Russia expressed limited hope today as Russian and Iranian officials started talks in Moscow on an offer to enrich uranium for Iran, seen as a final opportunity for the Islamic regime to avoid the threat of international sanctions over Western concerns it is developing nuclear weapons.
The Russian offer, backed by the United States and Europe, represents a chance for Iran to address these concerns before a March 6 meeting of the UN nuclear watchdog, the International Atomic Energy Agency, which could start a process leading to punishment before the UN Security Council.
“Honestly speaking, we have modest expectations, but we will make every effort to avoid an escalation of the situation and the use of force,” Russian Foreign Minister Sergey Lavrov told a government meeting chaired by President Vladimir Putin in televised comments shortly before the talks with Iran.
The negotiations led by Ali Hosseinitash, deputy secretary of Iran’s Supreme National Security Council, and his Russian counterpart Valentin Sobolev, began at 2pm (11am Irish time), said the press service of Russia’s Security Council.
The Iranians have blown hot and cold over Moscow’s initiative, under which Iran’s enrichment activities would take place on Russian soil to ensure no uranium is diverted for nuclear weapons. Enrichment is a process that can produce either fuel for a nuclear reactor or material for a warhead.
Iran maintains its nuclear programme is purely for civilian energy needs, but Western nations accuse it of pursuing a secret atomic weapons drive that would upset the regional balance f power in the Middle East. The United States has said it is committed to addressing the Iran standoff diplomatically, but that it reserves the right to use any option, including force.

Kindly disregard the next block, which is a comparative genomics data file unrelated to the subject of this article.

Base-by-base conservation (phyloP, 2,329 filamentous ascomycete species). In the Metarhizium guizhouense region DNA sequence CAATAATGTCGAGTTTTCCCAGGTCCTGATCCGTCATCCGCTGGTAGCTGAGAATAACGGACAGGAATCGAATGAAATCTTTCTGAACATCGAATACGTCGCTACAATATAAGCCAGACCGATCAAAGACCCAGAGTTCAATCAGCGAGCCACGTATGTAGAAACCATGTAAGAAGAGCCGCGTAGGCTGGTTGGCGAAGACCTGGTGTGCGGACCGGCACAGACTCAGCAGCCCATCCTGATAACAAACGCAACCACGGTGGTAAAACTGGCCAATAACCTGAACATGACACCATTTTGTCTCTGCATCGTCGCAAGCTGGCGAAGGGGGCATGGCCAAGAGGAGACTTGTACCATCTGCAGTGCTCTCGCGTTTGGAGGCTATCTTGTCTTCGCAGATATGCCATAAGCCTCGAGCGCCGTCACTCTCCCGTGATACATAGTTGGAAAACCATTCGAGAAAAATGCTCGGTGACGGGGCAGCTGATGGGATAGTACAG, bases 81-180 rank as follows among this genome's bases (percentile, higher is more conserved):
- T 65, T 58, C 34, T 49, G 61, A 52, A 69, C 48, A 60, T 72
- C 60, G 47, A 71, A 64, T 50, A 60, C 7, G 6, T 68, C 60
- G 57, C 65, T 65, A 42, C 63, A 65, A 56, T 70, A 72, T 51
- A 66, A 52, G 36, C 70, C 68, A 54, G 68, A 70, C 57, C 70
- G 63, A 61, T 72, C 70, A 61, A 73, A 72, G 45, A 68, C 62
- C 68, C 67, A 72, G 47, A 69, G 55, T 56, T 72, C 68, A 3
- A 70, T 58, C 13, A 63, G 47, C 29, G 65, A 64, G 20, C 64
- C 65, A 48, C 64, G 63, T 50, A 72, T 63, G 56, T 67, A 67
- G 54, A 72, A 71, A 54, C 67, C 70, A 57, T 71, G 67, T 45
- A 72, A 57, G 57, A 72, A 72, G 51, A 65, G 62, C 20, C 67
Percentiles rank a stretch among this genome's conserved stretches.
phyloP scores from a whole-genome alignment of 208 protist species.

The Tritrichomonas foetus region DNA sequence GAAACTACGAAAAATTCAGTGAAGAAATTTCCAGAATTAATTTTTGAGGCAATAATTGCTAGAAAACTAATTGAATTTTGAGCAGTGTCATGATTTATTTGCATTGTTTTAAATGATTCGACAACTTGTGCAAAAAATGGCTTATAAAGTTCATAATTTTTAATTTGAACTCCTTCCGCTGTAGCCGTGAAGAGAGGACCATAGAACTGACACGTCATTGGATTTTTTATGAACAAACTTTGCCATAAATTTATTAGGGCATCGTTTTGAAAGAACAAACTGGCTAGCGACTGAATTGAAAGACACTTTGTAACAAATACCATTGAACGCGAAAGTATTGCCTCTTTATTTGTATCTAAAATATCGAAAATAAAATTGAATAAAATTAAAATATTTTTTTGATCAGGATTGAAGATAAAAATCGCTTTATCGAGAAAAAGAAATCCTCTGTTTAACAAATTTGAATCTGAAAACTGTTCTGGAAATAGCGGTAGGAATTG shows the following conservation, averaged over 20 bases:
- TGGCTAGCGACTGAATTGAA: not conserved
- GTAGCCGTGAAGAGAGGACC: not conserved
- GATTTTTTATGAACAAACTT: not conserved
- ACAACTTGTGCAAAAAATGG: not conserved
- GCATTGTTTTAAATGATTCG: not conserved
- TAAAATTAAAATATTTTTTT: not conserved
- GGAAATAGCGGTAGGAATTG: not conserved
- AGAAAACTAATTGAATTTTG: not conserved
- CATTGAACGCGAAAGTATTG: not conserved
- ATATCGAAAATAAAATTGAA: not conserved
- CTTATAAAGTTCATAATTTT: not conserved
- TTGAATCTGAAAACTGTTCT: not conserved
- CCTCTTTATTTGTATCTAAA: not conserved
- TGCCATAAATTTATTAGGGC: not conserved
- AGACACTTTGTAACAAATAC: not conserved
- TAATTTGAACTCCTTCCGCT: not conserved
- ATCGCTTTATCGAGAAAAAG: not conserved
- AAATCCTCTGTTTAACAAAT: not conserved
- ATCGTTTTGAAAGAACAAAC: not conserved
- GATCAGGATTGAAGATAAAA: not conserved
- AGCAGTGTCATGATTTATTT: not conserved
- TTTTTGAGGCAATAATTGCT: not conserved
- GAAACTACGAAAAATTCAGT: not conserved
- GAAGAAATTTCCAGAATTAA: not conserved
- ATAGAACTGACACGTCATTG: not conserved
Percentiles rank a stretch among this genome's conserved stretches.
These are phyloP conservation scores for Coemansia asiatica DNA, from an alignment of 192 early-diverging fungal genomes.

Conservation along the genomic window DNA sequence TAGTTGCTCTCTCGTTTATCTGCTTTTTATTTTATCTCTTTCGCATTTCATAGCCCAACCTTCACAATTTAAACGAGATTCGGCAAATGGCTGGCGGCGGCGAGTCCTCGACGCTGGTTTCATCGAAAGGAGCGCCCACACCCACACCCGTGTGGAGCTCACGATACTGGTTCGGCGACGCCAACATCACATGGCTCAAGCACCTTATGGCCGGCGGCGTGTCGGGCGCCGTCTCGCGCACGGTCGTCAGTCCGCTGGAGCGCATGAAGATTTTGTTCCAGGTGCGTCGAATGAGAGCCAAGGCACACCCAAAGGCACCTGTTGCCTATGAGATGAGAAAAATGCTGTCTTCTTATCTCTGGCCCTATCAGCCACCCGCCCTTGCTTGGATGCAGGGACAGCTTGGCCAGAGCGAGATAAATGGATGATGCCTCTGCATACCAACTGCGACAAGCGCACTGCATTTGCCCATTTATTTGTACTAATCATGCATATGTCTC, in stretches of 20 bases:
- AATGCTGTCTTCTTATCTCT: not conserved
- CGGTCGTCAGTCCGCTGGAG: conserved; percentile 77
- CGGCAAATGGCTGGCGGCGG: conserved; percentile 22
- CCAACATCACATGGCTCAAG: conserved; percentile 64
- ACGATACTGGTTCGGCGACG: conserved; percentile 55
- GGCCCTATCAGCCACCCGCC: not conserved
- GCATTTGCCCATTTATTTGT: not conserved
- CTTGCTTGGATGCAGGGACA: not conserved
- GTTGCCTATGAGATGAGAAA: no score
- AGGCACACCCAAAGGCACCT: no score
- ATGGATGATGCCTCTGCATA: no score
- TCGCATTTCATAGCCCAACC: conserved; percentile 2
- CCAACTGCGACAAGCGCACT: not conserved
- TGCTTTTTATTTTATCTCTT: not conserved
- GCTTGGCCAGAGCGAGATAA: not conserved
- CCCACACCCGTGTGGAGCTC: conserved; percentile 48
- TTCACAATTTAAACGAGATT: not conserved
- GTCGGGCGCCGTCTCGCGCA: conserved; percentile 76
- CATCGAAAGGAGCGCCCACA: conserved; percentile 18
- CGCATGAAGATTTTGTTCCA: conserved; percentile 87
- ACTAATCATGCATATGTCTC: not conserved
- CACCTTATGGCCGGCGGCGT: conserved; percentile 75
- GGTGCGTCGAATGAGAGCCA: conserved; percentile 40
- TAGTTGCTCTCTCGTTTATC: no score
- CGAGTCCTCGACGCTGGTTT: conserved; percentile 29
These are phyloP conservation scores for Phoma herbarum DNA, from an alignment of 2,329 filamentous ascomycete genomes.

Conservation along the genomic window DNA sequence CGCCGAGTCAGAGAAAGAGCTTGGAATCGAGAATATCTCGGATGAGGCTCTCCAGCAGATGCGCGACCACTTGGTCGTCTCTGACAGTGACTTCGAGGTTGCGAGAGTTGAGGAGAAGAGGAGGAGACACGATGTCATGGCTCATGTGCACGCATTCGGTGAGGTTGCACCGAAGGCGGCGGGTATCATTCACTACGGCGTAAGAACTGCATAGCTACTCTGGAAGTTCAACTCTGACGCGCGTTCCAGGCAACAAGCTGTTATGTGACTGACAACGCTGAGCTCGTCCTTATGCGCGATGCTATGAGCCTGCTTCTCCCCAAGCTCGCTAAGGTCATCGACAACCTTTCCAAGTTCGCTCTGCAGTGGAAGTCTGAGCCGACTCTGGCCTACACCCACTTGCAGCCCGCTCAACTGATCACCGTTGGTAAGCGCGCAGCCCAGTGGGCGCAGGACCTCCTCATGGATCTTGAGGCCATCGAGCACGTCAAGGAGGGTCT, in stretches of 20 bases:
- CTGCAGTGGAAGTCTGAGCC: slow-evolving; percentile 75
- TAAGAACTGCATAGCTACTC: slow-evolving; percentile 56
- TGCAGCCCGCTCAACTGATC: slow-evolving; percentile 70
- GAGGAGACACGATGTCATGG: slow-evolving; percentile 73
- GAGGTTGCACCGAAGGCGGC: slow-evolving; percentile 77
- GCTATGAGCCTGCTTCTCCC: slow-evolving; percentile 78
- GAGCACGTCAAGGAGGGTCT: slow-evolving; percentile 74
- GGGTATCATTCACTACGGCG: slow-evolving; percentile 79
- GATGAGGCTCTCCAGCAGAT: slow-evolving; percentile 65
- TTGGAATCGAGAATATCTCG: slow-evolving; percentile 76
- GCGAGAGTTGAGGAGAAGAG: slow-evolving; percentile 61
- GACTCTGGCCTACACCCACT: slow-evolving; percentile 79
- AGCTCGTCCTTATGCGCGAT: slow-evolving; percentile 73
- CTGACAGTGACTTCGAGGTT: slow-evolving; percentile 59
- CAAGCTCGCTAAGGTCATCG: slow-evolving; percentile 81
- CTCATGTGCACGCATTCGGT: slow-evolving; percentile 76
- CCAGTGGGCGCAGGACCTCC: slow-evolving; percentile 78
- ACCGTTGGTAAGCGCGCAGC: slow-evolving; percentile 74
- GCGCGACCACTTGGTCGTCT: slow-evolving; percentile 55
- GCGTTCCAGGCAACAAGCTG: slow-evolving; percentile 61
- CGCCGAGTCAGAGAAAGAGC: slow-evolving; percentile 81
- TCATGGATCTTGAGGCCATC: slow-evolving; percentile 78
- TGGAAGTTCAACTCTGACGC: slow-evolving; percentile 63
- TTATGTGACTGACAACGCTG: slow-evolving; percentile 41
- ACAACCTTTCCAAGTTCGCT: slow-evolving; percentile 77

The Russian foreign minister said Iran could conduct all nuclear activities on its own soil once the IAEA had lifted all concerns about the Iranian nuclear programme.
Lavrov said last week that the Russian proposal was conditional on Iran giving up all enrichment activity, including small-scale efforts it started last week. The European Union and the United States also insist that Tehran re-impose a freeze on all enrichment.
But the top Iranian negotiator, Hosseinitash, took a tough stance ahead of the meeting.
He rejected any link between the Russian plan and demands for Iran to restore a freeze on uranium enrichment, news agencies reported.
“The negotiations with Russia do not foresee any preconditions,” Hosseinitash said before his departure from Tehran, according to ITAR-Tass.
He added that there was “no link between the moratorium on uranium enrichment and talks on the Russian plan” and stressed that Iran did not intend to renounce its right to conduct a full nuclear cycle.
Analysts warned against expecting a decisive outcome today, saying a concrete result would more likely emerge from further talks when the head of Russia’s atomic energy agency, Sergei Kiriyenko, visits Iran on Thursday.
Experts have said Iran would like its scientists to have access to the Russian enrichment facility and hope to retain the right to conduct some part of the enrichment process at home.
But Former Russian Atomic Energy Minister Viktor Mikhailov told the Vremya Novostei daily newspaper in comments published today that the entire facility would be off-limits.
IAEA chief Mohammed ElBaradei recently suggested that the international community might have no choice but to accept small-scale enrichment on Iranian soil as a condition for Tehran to agree to move its full program abroad, a diplomat familiar with ElBaradei’s thinking said yesterday.
Iranian presidential spokesman Gholamhossein Elham welcomed the IAEA proposal on small-scale enrichment inside Iran as a “positive step” toward resolving the nuclear dispute but said that any restrictions on Tehran’s right to access nuclear energy were unacceptable.
For Russia, this week’s talks are an opportunity to stave off the threat of action against a country where it has strong interests – it is building Iran’s first nuclear power station – and win prestige by helping find a solution to a conflict in which it was long seen as part of the problem.
But the price would be high for Iran, at least in terms of pride: Giving up enrichment efforts at home, even temporarily, goes against its leaders’ adamant insistence on their right to conduct the process as part of what they insist is a peaceful nuclear energy programme.